On June 29, Mongolia voted overwhelmingly to return the Peopleâs Party to power, an election that could bring a revival in foreign investment in the mining sector, says Lee Cashell
of Asia Pacific Investment Partners.
Amid the chaos unfurled by Brexit, one country’s mass protest vote was greeted with relief by investors.
Three million Mongolians resoundingly opted to end an era of policies that contributed to plummeting foreign direct investment and economic growth. After clinching a landslide 85% majority in the election on June 29, the Mongolian People’s Party hoped to reinvigorate the economy through a more permissive operating environment and friendlier attitudes toward investors.
Landlocked between Russia and China, Mongolia’s vast natural resources have stood neglected in recent years as disputes halted Rio Tinto’s $5 billion investment plans for the Oyu Tolgoi mine, one of the world’s largest copper reserves. With little to buffer this commodity-dependent nation, a people who only a few years ago sat atop the fastest-growing economy watched their livelihoods go off a cliff.
In the run-up to the election, outgoing prime minister Chimed Saikhanbileg attempted to repair the damage, restarting Rio Tinto’s mining concession along with Tavan Tolgoi, one of the largest untapped coking and thermal coal deposits. Then, weeks before voters took to the polls, the government made a last-minute deal to pay Canada’s Khan Resources $70 million in compensation for its revoked uranium licence.
But it was too late for the Democratic Party. The combination of the commodities downturn and perceived hostility toward foreign investors has resulted in economic growth shrinking from 17.3% five years ago to 2.3%. The dearth of opportunity has triggered unemployment, inflation and currency devaluation.
The investment world’s darling a few years ago had became a punchline for bankers who once jetted in from Hong Kong, Singapore and London to compete for project finance deals.
But since the election, there’s a palpable sense of optimism on the streets of the capital, Ulaanbaatar. A proud nation with a heritage dating to the times of Ghenghis Khan and the Mongol Empire, most here understand the need for technical know-how from the thousands of expats that foreign companies send to manage mines, which are the principle drivers of the Mongolian economy.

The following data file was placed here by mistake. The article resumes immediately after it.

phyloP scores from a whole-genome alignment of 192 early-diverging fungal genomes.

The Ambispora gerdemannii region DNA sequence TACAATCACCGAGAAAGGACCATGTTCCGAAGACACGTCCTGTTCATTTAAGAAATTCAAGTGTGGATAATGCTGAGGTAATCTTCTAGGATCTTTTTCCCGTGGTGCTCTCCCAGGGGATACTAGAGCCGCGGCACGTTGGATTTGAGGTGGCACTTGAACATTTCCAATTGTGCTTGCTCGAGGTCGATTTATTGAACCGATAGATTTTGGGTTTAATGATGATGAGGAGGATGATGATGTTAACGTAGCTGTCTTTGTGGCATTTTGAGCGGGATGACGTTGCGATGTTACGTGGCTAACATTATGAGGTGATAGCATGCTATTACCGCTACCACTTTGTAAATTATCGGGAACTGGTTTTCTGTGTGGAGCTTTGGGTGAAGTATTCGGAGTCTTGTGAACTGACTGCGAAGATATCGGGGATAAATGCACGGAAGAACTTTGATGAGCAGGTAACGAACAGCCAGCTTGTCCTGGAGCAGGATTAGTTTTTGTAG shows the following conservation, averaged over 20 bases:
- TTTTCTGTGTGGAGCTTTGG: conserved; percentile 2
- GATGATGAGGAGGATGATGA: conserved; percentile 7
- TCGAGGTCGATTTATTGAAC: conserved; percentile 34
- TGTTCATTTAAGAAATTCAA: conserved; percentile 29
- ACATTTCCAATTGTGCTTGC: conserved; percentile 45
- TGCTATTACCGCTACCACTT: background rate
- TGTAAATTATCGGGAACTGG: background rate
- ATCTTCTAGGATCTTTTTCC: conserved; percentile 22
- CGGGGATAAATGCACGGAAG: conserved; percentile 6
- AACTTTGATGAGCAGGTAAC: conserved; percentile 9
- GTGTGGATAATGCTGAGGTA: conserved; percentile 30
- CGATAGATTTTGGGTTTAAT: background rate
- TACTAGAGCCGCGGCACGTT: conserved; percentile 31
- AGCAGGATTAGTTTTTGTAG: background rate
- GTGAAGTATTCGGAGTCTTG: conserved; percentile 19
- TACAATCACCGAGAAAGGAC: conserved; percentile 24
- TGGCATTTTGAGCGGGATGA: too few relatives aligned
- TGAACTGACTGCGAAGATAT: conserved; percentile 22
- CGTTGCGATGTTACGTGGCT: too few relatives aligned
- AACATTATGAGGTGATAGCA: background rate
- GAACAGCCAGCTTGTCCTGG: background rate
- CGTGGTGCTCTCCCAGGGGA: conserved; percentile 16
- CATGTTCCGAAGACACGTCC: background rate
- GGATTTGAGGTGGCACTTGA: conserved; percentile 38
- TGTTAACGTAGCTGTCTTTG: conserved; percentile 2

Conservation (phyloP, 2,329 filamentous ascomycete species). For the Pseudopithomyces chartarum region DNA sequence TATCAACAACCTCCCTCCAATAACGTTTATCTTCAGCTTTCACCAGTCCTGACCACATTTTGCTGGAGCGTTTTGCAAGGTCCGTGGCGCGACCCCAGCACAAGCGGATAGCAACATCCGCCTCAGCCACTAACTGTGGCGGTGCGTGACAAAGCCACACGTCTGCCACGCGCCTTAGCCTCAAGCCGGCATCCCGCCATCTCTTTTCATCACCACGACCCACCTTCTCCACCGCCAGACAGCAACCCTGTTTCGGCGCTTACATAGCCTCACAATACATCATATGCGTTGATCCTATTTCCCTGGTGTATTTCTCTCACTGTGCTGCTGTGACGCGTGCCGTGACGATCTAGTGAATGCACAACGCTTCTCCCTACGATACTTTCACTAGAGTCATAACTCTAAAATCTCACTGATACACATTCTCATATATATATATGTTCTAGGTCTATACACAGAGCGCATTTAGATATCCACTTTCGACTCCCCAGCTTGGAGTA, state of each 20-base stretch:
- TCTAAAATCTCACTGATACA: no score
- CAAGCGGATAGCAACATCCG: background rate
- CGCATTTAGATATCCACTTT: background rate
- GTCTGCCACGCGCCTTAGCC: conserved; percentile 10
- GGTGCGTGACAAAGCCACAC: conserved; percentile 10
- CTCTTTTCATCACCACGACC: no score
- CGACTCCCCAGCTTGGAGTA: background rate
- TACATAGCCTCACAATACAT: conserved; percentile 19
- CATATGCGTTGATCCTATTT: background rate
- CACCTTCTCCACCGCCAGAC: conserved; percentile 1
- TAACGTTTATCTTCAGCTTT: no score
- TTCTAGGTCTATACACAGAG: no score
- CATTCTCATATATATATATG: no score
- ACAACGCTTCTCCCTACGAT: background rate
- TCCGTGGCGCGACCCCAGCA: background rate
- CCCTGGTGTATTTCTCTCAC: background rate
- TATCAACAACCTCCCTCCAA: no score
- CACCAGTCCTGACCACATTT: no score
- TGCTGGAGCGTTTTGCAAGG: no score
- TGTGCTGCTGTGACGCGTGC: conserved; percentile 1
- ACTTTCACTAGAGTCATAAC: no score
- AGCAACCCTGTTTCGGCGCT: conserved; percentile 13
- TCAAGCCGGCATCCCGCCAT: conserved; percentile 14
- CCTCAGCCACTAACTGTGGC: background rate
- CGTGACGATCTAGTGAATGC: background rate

The people’s desperation for change underpinned a 72% voter turnout, no mean feat for this nation of traditionally rugged, individualist nomads. One herder reportedly trekked for seven days to reach his nearest polling station in the Gobi desert, accompanied by 2,000 sheep, goats and horses.
As a nation, voters handed a stunning 65 out of 76 seats to the Mongolian People’s Party (including 13 new female MPs). This absolute majority sets the stage for fast action in parliament.
While the Democratic Party was genuinely thought of as well meaning, it lacked the experience of running a country. The People’s Party, which has governed outright or through coalitions from 2000 to 2012, has no such problem.
Among its top ranks, chairman Miyegombyn Enkhbold – a former prime minister with a Master’s degree in economics – has been appointed speaker of the State Great Khural, Mongolia’s parliament. Potential candidates for prime minister include J Erdenebat, a former finance minister, and former deputy prime minister U Khurelsukh.
The rule of the People’s Party won’t be without its challenges – foremost of which will be a perceived lack of transparency. Possessing an overwhelming parliamentary majority, the party will be in a position to pass legislation without meaningful opposition or public discussion. This opacity could spell trouble down the road for a ruling party in a country whose population is weary from tales of government corruption and mismanagement.
But for now, the mood is buoyant. Shares of Turqoise Hill Resources, the Rio Tinto unit handling the Oyu Tolgoi project, climbed 4% on the Toronto Stock Exchange in the week after the election. The copper mine is expected to contribute more than 30% of Mongolia’s GDP once fully operational in 2019.
While copper is Mongolia’s biggest export, it was overtaken between 2010 and 2013 by coking coal. Additionally, a total $1 billion comes from zinc concentrates, crude retail oils and, most significantly, gold.
And there is another commodity that could prove precious. Although most metals prices, particularly copper, have remained in the doldrums, the Brexit referendum has delivered Mongolia something of a silver – or gold – lining.
Bullion prices have rocketed since Britain’s June 23 vote to leave the European Union, extending the best two-quarter gain since 2007, with a 26% rally in the first half of this year. Even before this latest surge, export revenue from gold products more than tripled in three years to $420 million in 2015.
Along with over 37 million tonnes (81 billion pounds) of copper, the Oyu Tolgoi mine in the southern Gobi desert is estimated to contain more than 1,431 tonnes (46 million ounces) of gold.
There may be much more that is yet to be found. Only 30% of the country’s surface area so far has been explored.
Gold is another reason for optimism that the bad times are behind us – at least in Mongolia.
Lee Cashell is the founder and chief executive of Asia Pacific Investment Partners, an investment company based in Mongolia
©2016 funds global asia